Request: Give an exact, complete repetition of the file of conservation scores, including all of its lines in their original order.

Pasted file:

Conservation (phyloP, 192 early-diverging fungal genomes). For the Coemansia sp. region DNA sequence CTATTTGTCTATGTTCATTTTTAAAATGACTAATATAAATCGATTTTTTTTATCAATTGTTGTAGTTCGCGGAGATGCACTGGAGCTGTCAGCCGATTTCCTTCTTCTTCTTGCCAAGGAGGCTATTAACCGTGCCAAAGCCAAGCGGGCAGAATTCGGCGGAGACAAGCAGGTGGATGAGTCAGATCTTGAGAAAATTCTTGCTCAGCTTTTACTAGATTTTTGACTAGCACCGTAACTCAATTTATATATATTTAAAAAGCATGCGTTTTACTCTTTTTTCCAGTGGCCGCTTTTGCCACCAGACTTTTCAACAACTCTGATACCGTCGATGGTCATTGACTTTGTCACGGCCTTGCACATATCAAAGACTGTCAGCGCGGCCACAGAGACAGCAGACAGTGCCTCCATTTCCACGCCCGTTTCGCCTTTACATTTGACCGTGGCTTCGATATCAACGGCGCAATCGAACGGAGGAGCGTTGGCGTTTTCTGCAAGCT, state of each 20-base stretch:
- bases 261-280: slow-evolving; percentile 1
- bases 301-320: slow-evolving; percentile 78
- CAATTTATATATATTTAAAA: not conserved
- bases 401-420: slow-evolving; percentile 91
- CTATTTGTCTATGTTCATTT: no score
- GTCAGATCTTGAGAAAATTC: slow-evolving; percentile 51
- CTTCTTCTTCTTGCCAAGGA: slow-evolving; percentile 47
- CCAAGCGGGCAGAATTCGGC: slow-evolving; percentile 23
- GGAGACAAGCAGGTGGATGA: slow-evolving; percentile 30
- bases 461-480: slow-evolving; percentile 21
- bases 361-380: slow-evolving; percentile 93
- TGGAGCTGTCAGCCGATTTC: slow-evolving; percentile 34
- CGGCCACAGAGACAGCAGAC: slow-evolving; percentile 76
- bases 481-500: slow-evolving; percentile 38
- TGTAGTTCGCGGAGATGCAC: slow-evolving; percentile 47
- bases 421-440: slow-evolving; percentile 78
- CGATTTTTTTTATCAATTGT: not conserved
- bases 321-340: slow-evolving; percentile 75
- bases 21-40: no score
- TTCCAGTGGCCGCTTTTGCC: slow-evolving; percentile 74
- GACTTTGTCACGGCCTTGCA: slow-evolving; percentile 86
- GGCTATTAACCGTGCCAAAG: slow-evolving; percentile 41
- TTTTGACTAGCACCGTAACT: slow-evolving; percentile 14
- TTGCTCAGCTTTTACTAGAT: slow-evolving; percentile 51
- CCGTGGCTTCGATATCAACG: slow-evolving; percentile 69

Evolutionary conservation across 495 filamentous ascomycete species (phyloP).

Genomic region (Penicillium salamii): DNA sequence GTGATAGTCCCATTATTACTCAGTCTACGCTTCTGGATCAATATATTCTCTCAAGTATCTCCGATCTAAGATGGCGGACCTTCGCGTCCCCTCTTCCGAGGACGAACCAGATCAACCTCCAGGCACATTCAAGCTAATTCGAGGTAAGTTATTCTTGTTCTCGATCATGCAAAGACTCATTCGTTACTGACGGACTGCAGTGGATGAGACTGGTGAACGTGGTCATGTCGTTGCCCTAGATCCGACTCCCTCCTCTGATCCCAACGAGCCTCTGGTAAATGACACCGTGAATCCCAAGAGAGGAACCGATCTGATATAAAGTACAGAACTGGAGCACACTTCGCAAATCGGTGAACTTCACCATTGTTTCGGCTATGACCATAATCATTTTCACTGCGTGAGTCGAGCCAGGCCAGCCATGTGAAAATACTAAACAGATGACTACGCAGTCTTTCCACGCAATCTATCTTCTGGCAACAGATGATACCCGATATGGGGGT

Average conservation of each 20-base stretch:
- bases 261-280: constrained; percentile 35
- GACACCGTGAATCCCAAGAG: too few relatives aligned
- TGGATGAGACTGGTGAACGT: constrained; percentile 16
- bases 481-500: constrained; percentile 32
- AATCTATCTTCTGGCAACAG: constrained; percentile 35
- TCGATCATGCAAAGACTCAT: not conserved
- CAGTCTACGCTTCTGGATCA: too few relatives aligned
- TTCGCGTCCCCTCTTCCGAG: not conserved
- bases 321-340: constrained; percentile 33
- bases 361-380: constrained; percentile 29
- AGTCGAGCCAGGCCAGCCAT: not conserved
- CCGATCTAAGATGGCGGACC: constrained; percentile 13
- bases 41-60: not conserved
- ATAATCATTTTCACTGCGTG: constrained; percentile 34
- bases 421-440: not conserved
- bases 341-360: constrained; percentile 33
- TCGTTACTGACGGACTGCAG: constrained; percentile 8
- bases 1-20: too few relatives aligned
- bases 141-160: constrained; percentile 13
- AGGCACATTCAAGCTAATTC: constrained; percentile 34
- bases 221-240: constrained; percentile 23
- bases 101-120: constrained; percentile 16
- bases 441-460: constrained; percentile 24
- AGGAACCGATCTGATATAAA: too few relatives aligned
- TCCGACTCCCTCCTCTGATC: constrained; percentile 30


Conservation (phyloP, 192 early-diverging fungal genomes). For the Coemansia sp. region DNA sequence CTATTTGTCTATGTTCATTTTTAAAATGACTAATATAAATCGATTTTTTTTATCAATTGTTGTAGTTCGCGGAGATGCACTGGAGCTGTCAGCCGATTTCCTTCTTCTTCTTGCCAAGGAGGCTATTAACCGTGCCAAAGCCAAGCGGGCAGAATTCGGCGGAGACAAGCAGGTGGATGAGTCAGATCTTGAGAAAATTCTTGCTCAGCTTTTACTAGATTTTTGACTAGCACCGTAACTCAATTTATATATATTTAAAAAGCATGCGTTTTACTCTTTTTTCCAGTGGCCGCTTTTGCCACCAGACTTTTCAACAACTCTGATACCGTCGATGGTCATTGACTTTGTCACGGCCTTGCACATATCAAAGACTGTCAGCGCGGCCACAGAGACAGCAGACAGTGCCTCCATTTCCACGCCCGTTTCGCCTTTACATTTGACCGTGGCTTCGATATCAACGGCGCAATCGAACGGAGGAGCGTTGGCGTTTTCTGCAAGCT, state of each 20-base stretch:
- bases 261-280: slow-evolving; percentile 1
- bases 301-320: slow-evolving; percentile 78
- CAATTTATATATATTTAAAA: not conserved
- bases 401-420: slow-evolving; percentile 91
- CTATTTGTCTATGTTCATTT: no score
- GTCAGATCTTGAGAAAATTC: slow-evolving; percentile 51
- CTTCTTCTTCTTGCCAAGGA: slow-evolving; percentile 47
- CCAAGCGGGCAGAATTCGGC: slow-evolving; percentile 23
- GGAGACAAGCAGGTGGATGA: slow-evolving; percentile 30
- bases 461-480: slow-evolving; percentile 21
- bases 361-380: slow-evolving; percentile 93
- TGGAGCTGTCAGCCGATTTC: slow-evolving; percentile 34
- CGGCCACAGAGACAGCAGAC: slow-evolving; percentile 76
- bases 481-500: slow-evolving; percentile 38
- TGTAGTTCGCGGAGATGCAC: slow-evolving; percentile 47
- bases 421-440: slow-evolving; percentile 78
- CGATTTTTTTTATCAATTGT: not conserved
- bases 321-340: slow-evolving; percentile 75
- bases 21-40: no score
- TTCCAGTGGCCGCTTTTGCC: slow-evolving; percentile 74
- GACTTTGTCACGGCCTTGCA: slow-evolving; percentile 86
- GGCTATTAACCGTGCCAAAG: slow-evolving; percentile 41
- TTTTGACTAGCACCGTAACT: slow-evolving; percentile 14
- TTGCTCAGCTTTTACTAGAT: slow-evolving; percentile 51
- CCGTGGCTTCGATATCAACG: slow-evolving; percentile 69

Evolutionary conservation across 495 filamentous ascomycete species (phyloP).

Genomic region (Penicillium salamii): DNA sequence GTGATAGTCCCATTATTACTCAGTCTACGCTTCTGGATCAATATATTCTCTCAAGTATCTCCGATCTAAGATGGCGGACCTTCGCGTCCCCTCTTCCGAGGACGAACCAGATCAACCTCCAGGCACATTCAAGCTAATTCGAGGTAAGTTATTCTTGTTCTCGATCATGCAAAGACTCATTCGTTACTGACGGACTGCAGTGGATGAGACTGGTGAACGTGGTCATGTCGTTGCCCTAGATCCGACTCCCTCCTCTGATCCCAACGAGCCTCTGGTAAATGACACCGTGAATCCCAAGAGAGGAACCGATCTGATATAAAGTACAGAACTGGAGCACACTTCGCAAATCGGTGAACTTCACCATTGTTTCGGCTATGACCATAATCATTTTCACTGCGTGAGTCGAGCCAGGCCAGCCATGTGAAAATACTAAACAGATGACTACGCAGTCTTTCCACGCAATCTATCTTCTGGCAACAGATGATACCCGATATGGGGGT

Average conservation of each 20-base stretch:
- bases 261-280: constrained; percentile 35
- GACACCGTGAATCCCAAGAG: too few relatives aligned
- TGGATGAGACTGGTGAACGT: constrained; percentile 16
- bases 481-500: constrained; percentile 32
- AATCTATCTTCTGGCAACAG: constrained; percentile 35
- TCGATCATGCAAAGACTCAT: not conserved
- CAGTCTACGCTTCTGGATCA: too few relatives aligned
- TTCGCGTCCCCTCTTCCGAG: not conserved
- bases 321-340: constrained; percentile 33
- bases 361-380: constrained; percentile 29
- AGTCGAGCCAGGCCAGCCAT: not conserved
- CCGATCTAAGATGGCGGACC: constrained; percentile 13
- bases 41-60: not conserved
- ATAATCATTTTCACTGCGTG: constrained; percentile 34
- bases 421-440: not conserved
- bases 341-360: constrained; percentile 33
- TCGTTACTGACGGACTGCAG: constrained; percentile 8
- bases 1-20: too few relatives aligned
- bases 141-160: constrained; percentile 13
- AGGCACATTCAAGCTAATTC: constrained; percentile 34
- bases 221-240: constrained; percentile 23
- bases 101-120: constrained; percentile 16
- bases 441-460: constrained; percentile 24
- AGGAACCGATCTGATATAAA: too few relatives aligned
- TCCGACTCCCTCCTCTGATC: constrained; percentile 30